An estimator is a function of the experimental data that allows us to infer the value of the unknown time delay using a particular statistical model for the probability distribution of measurement outcomes. It is thus itself a random variable, that can be constructed from the probability distributions as a function of time delay. The average of an unbiased estimator corresponds to the real time delay. For any such estimator, classical estimation theory states standard deviation is lower bounded by

(8)

where the Fisher information reads

(9)

This limit is known as the Cramr Rao bound. It is tied to a particular quantum state and a specific measurement strategy. Evaluating the Fisher information for this set of probabilities, we find that its upper bound is achieved in ideal case (, ) at position of as

(10)

In the case of zero loss and perfect visibility we recover the Quantum Cramr Rao Bound, thus confirming that the measurement strategy is indeed optimal.

While equation (8) provides an ultimate bound on the achievable precision of estimation that can be achieved, the approach does not yet tell us how to construct a suitable estimator for . To this end a widely used analytical technique is maximum likelihood estimation (MLE). The likelihood function is defined from measurement outcomes, whose logarithm can be maximized by using optimization algorithm such as Gradient Descent to predict the parameter that we want to infer. In our framework, the likelihood function is a multinomial distribution as , where , and denote the numbers of events that no, only one and two detector(s) click(s), respectively. Note that , being independent of , results in a constant scale factor that is of no relevance to the final calculation of the Fisher information and parameter estimation. The likelihood is extremized as lyons2018attosecond:

(11)

and solving this equation enables us to predict an optimal estimator as .

ii.2 Experiment

Experimental realization of bi-photon beat note.

Figure 1: Experimental setup for temperature sensor through beating of frequency entanglement. LD: laser diode; HWP: half wave plate; WP: wave plate; ppKTP: type-II periodically poled potassium titanyl phosphate crystal; TEC: temperature controller; LP: long pass filter; PBS: polarizing beam splitter; Oven: computer-controlled heating device; PC: polarization controller; BS: beam splitter; Detectors: single photon detectors.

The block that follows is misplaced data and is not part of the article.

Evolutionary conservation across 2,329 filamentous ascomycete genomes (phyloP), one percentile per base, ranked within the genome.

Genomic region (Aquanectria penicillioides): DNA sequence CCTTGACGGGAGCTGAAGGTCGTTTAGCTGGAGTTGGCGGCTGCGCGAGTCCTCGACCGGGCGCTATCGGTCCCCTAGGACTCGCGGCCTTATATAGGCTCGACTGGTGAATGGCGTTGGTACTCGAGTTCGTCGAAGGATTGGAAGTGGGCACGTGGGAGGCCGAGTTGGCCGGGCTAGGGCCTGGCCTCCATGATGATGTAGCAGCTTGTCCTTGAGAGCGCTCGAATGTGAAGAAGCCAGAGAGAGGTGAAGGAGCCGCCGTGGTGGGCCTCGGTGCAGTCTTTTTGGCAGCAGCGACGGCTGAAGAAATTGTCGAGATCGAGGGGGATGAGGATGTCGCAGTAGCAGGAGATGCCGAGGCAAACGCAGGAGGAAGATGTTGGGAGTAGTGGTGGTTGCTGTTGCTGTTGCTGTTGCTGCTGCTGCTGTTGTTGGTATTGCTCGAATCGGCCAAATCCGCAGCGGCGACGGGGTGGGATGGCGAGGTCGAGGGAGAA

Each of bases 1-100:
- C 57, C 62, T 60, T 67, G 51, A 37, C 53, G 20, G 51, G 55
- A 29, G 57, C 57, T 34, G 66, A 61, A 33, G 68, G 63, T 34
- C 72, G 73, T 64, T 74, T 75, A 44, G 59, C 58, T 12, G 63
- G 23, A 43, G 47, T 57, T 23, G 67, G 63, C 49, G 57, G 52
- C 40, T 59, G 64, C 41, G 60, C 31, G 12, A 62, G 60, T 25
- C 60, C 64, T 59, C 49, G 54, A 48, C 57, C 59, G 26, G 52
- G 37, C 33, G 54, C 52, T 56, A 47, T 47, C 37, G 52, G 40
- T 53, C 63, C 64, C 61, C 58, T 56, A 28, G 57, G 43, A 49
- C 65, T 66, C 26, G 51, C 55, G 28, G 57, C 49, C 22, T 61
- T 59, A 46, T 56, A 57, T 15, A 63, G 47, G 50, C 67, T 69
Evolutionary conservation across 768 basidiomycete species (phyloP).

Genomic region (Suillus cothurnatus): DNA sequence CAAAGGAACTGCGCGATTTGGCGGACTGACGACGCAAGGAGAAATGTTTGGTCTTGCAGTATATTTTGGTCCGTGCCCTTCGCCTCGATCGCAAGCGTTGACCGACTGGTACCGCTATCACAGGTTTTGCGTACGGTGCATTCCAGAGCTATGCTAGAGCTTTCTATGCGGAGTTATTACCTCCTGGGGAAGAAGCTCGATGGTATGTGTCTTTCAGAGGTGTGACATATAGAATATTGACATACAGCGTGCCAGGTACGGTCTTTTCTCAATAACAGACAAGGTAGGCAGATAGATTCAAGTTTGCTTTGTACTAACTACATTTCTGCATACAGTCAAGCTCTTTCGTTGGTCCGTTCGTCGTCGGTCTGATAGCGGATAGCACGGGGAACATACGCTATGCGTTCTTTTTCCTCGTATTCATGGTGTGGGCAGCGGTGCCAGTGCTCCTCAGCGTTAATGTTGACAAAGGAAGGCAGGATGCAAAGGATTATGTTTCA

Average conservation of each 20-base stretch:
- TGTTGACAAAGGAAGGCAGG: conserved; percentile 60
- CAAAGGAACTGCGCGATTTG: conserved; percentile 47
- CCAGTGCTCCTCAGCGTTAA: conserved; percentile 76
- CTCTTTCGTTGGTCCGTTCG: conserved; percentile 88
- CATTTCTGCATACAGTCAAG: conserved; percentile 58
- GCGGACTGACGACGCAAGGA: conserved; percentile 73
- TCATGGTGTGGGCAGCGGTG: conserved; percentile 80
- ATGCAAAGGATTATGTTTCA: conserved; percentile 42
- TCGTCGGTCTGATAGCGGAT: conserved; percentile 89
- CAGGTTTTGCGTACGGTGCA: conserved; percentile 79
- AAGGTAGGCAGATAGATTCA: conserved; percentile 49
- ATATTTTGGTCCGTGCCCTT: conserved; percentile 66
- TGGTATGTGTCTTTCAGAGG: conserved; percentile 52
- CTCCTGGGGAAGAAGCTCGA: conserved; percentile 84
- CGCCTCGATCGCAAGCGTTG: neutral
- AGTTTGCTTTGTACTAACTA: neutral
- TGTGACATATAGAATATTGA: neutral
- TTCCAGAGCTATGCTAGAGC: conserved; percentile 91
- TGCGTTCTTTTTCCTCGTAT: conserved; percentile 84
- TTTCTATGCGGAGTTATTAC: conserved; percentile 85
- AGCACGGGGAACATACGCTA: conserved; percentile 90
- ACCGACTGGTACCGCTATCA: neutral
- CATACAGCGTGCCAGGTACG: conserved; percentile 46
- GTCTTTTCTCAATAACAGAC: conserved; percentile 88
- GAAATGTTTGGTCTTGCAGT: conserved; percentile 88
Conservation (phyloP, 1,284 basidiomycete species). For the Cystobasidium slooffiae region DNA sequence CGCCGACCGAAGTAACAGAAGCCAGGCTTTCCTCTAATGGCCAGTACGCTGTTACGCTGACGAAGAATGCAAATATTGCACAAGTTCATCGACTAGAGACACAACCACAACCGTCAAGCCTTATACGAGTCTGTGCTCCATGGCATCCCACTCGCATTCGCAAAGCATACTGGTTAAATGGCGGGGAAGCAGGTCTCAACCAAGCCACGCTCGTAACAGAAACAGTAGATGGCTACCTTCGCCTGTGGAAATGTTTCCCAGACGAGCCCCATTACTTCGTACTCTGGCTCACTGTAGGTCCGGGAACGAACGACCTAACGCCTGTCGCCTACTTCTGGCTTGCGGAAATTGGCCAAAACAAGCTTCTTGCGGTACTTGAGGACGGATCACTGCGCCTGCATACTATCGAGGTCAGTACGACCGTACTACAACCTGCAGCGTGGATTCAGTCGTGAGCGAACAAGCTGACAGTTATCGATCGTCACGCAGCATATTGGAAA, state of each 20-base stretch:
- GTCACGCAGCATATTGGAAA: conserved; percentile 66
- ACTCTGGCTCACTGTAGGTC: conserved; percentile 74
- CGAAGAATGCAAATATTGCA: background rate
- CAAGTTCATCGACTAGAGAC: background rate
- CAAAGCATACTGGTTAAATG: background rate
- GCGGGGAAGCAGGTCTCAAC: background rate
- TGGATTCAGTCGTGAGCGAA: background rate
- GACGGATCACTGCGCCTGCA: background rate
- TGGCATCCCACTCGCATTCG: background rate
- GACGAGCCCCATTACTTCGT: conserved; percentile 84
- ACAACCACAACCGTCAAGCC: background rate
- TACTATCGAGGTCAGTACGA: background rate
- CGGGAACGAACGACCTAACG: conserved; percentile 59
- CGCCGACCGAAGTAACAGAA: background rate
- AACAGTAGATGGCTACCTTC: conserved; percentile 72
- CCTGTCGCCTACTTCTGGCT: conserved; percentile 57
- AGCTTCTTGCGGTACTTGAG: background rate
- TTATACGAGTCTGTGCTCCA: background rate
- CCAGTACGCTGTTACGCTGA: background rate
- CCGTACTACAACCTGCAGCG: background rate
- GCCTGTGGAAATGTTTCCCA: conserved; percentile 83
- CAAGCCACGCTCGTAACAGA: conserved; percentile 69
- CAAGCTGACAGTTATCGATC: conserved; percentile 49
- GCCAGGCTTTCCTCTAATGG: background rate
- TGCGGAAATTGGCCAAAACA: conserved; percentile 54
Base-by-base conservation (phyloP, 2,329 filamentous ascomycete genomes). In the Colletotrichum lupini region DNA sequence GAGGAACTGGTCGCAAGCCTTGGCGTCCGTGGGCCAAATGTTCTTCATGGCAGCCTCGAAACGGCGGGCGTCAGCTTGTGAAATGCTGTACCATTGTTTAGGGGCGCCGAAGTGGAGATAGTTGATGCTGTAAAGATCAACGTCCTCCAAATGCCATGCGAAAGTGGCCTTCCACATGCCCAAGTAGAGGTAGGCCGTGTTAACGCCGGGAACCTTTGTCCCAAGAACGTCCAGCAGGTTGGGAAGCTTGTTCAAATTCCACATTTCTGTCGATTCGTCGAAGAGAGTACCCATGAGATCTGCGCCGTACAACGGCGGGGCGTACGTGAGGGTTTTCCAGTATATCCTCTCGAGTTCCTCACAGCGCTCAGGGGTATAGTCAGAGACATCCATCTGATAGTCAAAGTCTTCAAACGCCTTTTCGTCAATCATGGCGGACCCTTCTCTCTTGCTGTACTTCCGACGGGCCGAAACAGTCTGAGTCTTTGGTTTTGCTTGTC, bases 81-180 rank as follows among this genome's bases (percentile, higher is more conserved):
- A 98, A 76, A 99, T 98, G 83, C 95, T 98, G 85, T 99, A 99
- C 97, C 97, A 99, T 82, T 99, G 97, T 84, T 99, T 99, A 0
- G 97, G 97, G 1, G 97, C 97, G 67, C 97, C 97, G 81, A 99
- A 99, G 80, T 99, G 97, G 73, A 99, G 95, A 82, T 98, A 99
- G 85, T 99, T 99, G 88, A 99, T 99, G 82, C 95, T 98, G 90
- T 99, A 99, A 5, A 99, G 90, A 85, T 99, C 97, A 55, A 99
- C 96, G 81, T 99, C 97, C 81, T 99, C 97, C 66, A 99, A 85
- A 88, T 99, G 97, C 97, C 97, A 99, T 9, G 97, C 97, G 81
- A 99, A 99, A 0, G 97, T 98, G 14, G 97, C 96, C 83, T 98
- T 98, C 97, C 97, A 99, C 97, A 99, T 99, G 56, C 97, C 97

We generate photon pairs via spontaneous parametric down-conversion pumped with a continuous-wave pump laser. The experimental configuration implemented to generate the desired frequency entangled state of distant frequency modes (i.e. signal and idler frequencies that are separated by more than the spectral bandwidth ) is a modified crossed-crystal configuration kwiat1999ultrabright; steinlechner2012high shown in the inset of Fig. 5. In this configuration, two nonlinear crystals for type-II SPDC are placed in sequence, whereby the optical axis of the second crystal is rotated by 90 with respect to the first. Balanced pumping of the two crystals ensures equal probability amplitudes for SPDC emission in the first-, or in the second crystal, where denote horizontal and vertical polarizations. The photons are guided to a PBS, which maps the orthogonally polarized photon pairs into two distinct spatial modes () in the desired frequency entangled state

(12)

The frequency entangled photons are routed to the input ports of a beam splitter. After operation of HOM interference, we only focus on the situation that two detectors indiscriminately register coincidence, i.e., exiting via different ports, as a direct consequence of anti-bunching effect of photons entangled in the form of anti-symmetric state.

Figure 2: Two photon HOM interference of frequency entanglement with different frequency detunings of (a) () at temperature of , (b) () at temperature of , (c) () at temperature of and (d) () at temperature of .

As the central wavelengths of down-converted photons are related to the phase-matching temperature of nonlinear crystals, our source has the ability to produce color tunable frequency entangled photon pairs. We analyze the HOM signal for various frequency detunings to demonstrate this flexibility (see Fig. 2). By fitting these interference fringes to normalized coincidence probability as equation (6), we are able to estimate single photon frequency bandwidth to be , which corresponds to a bandwidth in wavelength of and a coherence time of . Frequency detunings are much larger than single photon bandwidth such that two frequency bins could be separated completely. The visibilities of these experimentally measured frequency entangled photon pairs can reach . The maximal frequency detuning we have measured is at temperature of , which is about 68 times the single photon frequency bandwidth.

Fisher information analysis.

Figure 3: Experimental description of Fisher information. Hong-Ou-Mandel interference of frequency entanglement with detunings of (a) 1.75  and (c) 5.34 , where the insets show the relative path delay predicted from normalized coincidence probability (for simplicity, only estimation results of blue data points are shown). These parameters enable us to calculate Fisher information in experiments for frequency entanglement with detunings of (b) 1.75  and (d) 5.34  ( and ), where the insets show their theoretical simulation in ideal case ( and ), and the red lines represent the ultimate limits of achievable Fisher information calculated from Cramr-Rao bound.